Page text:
Join me on Thursday, October 9, 2014 at 12:00pm EST for an in-depth webinar about the Consumer Financial Protection Bureau’s jurisdiction and authority over consumer finance companies and financial institutions. This webinar will focus on the CFPB’s reach for an even greater level of authority, and what financial services companies can do to prevent themselves from being the next target of a CFPB investigation or enforcement action. The webinar will also cover the latest developments pertaining to defending against mortgage buyback demands.
Click Here to Register.
The Federal Reserve is expected to require the biggest U.S. banks to increase reserves in an effort to prevent the possibility of another financial crisis. Federal Reserve Governor Daniel K. Tarullo is scheduled to testify before the U.S. Senate Committee on Banking, Housing and Urban Affairs on Tuesday to introduce new rules, which would impose a so-called capital surcharge to reinforce the banking system by requiring too-big-to-fail banks to increase protections against potential losses.
Mr. Tarullo has advised that the Feds latest proposal would affect the biggest U.S. banks which are deemed “systematically important financial institutions.” By increasing capital reserve requirements, the Fed intends to “improve the resiliency of these firms.” Continue Reading
In a regulatory filing filed with the U.S. Securities and Exchange Commission and released on Monday, August 4, J.P. Morgan Chase & Co. announced that it has $4.6 billion in legal reserves. Believe it or not, this massive number is actually an increase in reserves from last quarter, during which the banking giant had $4.5 billion marked for legal expenses.
J.P. Morgan is currently a defendant or putative defendant in a variety of legal proceedings that range from private civil litigation to regulatory/government investigations; from individual actions to class actions; and from suits in U.S. courts to those across Europe. It has received requests for information and documents related to its foreign exchange trading business and participation in setting the process for the London Interbank Offered Rate and other European and Tokyo interbank rates. It is also enmeshed in lawsuits with three municipalities that are seeking damages for lost tax revenue and increased costs associated with foreclosed properties, based on alleged violations of the Fair Housing Act and Equal Credit Opportunity Act. Continue Reading
Former Moody’s analyst, Ilya Kolchinsky, has accused the credit rating powerhouse of overstating its ratings for countless toxic mortgage-backed securities that caused the financial meltdown in 2008, misleading investors and costing the U.S. billions in funds spent bailing out Wall Street’s too-big-to-fail banks. Kolchinsky’s 107-page False Claims Act complaint, filed in 2012, was recently unsealed after the government failed to intervene.
The complaint alleges that from 2004 to 2007, Moody’s issued inflated ratings, often “triple-A,” for the majority of risky residential mortgage-backed securities and collateralized debt obligations it reviewed, as a result of “concealed conflicts of interest and Moody’s reckless profit-maximization policies.” According to Kolchinsky, it wasn’t until October 2007 when the market started its downward turn that Moody’s began downgrading its ratings. Continue Reading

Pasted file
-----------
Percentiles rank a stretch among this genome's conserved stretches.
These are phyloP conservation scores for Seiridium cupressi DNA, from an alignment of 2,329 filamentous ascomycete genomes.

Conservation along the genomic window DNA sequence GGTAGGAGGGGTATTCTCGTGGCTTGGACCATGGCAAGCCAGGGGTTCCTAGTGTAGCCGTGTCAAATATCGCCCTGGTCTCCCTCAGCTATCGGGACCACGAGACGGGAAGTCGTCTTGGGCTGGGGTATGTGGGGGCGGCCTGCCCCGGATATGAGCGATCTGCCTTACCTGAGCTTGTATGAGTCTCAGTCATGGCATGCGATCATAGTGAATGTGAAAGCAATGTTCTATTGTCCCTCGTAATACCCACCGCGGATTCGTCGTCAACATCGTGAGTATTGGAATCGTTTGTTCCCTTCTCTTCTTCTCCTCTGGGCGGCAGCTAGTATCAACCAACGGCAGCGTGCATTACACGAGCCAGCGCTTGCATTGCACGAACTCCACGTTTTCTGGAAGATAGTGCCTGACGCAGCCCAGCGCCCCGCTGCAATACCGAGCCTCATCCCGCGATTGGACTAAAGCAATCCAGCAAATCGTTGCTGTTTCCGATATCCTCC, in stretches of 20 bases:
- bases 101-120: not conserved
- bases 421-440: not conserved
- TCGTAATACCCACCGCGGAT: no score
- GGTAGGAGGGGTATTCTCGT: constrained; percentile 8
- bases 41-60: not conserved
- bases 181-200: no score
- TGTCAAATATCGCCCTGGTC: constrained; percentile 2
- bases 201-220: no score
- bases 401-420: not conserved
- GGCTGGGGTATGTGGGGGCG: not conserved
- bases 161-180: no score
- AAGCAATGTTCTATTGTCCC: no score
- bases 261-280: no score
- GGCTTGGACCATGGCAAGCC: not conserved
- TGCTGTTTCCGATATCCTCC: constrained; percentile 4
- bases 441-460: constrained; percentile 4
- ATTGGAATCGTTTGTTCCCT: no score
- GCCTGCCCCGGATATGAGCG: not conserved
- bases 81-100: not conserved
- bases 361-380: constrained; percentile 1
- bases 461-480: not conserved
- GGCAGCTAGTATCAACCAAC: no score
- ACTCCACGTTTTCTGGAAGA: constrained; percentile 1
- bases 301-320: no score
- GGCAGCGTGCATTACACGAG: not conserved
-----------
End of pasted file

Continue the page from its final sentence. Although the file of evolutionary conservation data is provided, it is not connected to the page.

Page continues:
We previously posted about ACE Securities Corp. v. DB Structured Products, Inc., 977 N.Y.S.2d 229, 231 (N.Y.A.D. 1st Dept. Dec. 19, 2013), which is a critical ruling out of New York’s intermediate state appellate court. In that case, the Appellate Court held that under New York law, the statute of limitations on a mortgage buyback claim begins to run when the loan was sold by the correspondent lender. We noted that the decision was extremely significant to originators, sellers and investors in mortgage-backed securities because it makes the statute of limitations an even more formidable barrier to pursuing mortgage put-back claims. We predicted that other courts would take note of the decision and follow suit. Thereafter, federal courts in Lehman XS Trust, Series 2006-4N v. Greenpoint Mortg. Funding, Inc., No, 13-CV-4707, 2014 WL 108523 (S.D.N.Y. Jan. 10, 2014); ACE Sec. Corp. Home Equity Loan Trust, Series 2007-HE3 v. DB Structured Prods., Inc., No.13-CV-1869, 2014 WL 1116758 (S.D.N.Y. Mar. 20, 2014); Wells Fargo Bank, N.A. v. JPMorgan Chase Bank, N.A., No. 12-CV-6168, 2014 WL 1259630, at *3 (S.D.N.Y. Mar. 27, 2014) have all reached the same conclusion.
On August 4, 2014, also following this body of law, Judge Paul A. Crotty issued his opinion in Deutsche Bank Nat. Trust Co. v. Quicken Loans Inc., No, 13-CV-6482, 2014 WL 3819356 (S.D.N.Y. Aug. 4 2014). Plaintiff, Deutsche Bank National Trust Company in its capacity as trustee of the GSR Mortgage Loan Trust 2007-0Al (“Deutsche Bank”) claimed that Quicken Loans Inc. (“Quicken”) breached its contractual representations and warranties relating to the quality of the mortgage loans sold by Quicken in 2006 and 2007, and thereafter breached its obligation to repurchase these loans. In its motion to dismiss the complaint, Quicken countered that any alleged breaches of the representations and warranties occurred when Quicken sold the allegedly defective loans on several dates from November 2006 through April 2007. Quicken argued that any alleged failure to repurchase the loans was not a separate breach of the contract. Quicken thus maintained that Deutsche Bank’s claims were time-barred by New York’s 6-year statute of limitations for contract claims because the alleged breaches of the representations and warranties occurred more than six years prior to May 8, 2013, the date the suit against Quicken was filed. Continue Reading